Wellington startup Wilderlab is on a mission to improve New Zealand’s waterways. Its DIY testing kits have transformed water monitoring, enabling users to collect genetic material in just five minutes and with as little as a single cup of water.

The samples are then sent to Wilderlab’s specialized eDNA testing laboratory in Wellington, where technicians sequence and match the DNA to the different fish, insects, bacteria, plants and mammals that they belonged to.

“Wilderlab’s testing kits are easy, fast and reliable. They collect DNA from across the whole tree of life, making high quality biological data accessible to everyone,” says Wilderlab founder and principal scientist, Shaun Wilkinson.

“We do all our production and processing in house – from kit assembly, DNA extraction, metabarcoding analysis, sequencing and bioinformatics. Our clients use the results for a range of conservation, biosecurity and biodiversity monitoring purposes,” he adds.

Currently, Wilderlab’s key clients are local and central government, universities and other research institutes. However, there is a growing clientele of consultants, iwi and hapū, farmers and water care groups. There is also growing interest from the infrastructure sector in the Australia and Pacific region.

In New Zealand, councils are mandated to monitor waterways regularly under the new National Policy Statement for Freshwater Management, so the testing kits are well used within this sector. Wilderlab clients also use the testing kits and lab services before undertaking work around waterways. For example, before moving a culvert or building a bridge, clients will test to find out what species are in the water to determine if any remediation work is required.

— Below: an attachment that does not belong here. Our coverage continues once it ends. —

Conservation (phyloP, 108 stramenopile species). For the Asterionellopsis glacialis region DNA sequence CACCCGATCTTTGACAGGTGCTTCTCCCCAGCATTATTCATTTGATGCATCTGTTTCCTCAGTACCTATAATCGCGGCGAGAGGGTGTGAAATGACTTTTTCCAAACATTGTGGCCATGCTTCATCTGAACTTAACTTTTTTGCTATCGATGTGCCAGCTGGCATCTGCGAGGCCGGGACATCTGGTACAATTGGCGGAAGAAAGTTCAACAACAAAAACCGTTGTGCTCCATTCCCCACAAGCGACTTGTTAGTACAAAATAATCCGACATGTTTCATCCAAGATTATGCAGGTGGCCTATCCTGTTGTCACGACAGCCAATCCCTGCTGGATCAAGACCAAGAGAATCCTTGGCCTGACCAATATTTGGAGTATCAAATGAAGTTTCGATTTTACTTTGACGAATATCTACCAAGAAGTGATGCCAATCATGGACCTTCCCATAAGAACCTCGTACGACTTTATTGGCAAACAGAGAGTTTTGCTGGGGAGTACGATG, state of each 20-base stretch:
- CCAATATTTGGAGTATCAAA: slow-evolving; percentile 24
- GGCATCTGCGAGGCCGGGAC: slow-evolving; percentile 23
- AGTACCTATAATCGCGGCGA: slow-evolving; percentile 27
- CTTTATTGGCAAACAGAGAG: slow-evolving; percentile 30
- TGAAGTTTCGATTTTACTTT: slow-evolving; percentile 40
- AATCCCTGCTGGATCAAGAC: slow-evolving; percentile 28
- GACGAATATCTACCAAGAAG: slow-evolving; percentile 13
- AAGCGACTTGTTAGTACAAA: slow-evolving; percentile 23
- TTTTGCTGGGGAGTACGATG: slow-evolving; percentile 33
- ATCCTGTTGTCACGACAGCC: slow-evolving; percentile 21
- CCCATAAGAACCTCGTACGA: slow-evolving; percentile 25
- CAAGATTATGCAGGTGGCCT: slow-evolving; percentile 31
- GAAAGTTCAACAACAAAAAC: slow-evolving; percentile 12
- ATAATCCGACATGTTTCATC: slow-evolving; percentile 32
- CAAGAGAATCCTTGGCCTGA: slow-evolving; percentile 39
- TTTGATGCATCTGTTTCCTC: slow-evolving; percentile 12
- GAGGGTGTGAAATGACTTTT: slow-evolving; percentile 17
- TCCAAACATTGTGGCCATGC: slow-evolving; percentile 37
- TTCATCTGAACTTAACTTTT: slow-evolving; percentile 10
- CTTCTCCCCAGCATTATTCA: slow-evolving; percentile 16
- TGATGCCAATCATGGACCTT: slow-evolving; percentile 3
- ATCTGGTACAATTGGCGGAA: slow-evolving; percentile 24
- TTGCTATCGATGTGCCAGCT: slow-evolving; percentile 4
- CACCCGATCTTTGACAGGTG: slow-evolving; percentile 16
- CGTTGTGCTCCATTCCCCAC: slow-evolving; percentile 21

Wilderlab has developed an ecological health score, the TICI (Taxon Independent Community Index), that condenses the large amount of eDNA information to a robust and easily interpreted measure of ecological health. This enables users to track changes in habitat quality through time as their restoration efforts start to take effect.

“As we grow, we’re starting to see some really positive outcomes” says Wilkinson.

“Clients have discovered new populations of critically endangered fish which are being protected because they were found through our testing. New incursions of nasty lake weeds have been discovered and eradicated because they were caught early. This is the most invigorating part of my job and the reason I started Wilderlab,” he adds proudly.

Prior to Wilkinson developing Wilderlab’s self-contained testing kits, traditional testing techniques required clunky pump systems, were time-consuming, expensive and required specialist training. This limited the scalability of the technology, increased contamination rates, and caused sample degradation during transport back to a lab.

Wilkinson, who has a PhD in Genetics and Statistics from Victoria University, knows this firsthand. He spent three years in Timor-Leste researching coral reef diversity where he had to use these techniques.

“When I was in Timor-Leste, eDNA monitoring was still in its infancy. I could see there was a gap in the market for a commercial testing lab when I returned to New Zealand in 2019”.

Within six short months, Wilderlab was open for business. The growing team of 19 now test 10,000 to 20,000 water samples each year and Wilderlab has expanded its services into Australia and the Pacific region.  

With sustainability a growing focus in the agricultural industry, Wilderlab had a stand in the Sustainability Hub at this year’s National Fieldays and entered the 2023 Fieldays Innovation Awards, winning the Growth and Scale award.

“We were up against some amazing businesses, so I was pretty surprised we won. It’s cool to get that credibility, publicity and amazing prizes,” says Wilkinson.

One of the prizes was a customised business growth programme with Soda that Wilderlab will begin shortly.

“My goal is to make eDNA testing mainstream in New Zealand, because it has so much potential to solve some of our big biodiversity, conservation and biosecurity challenges”.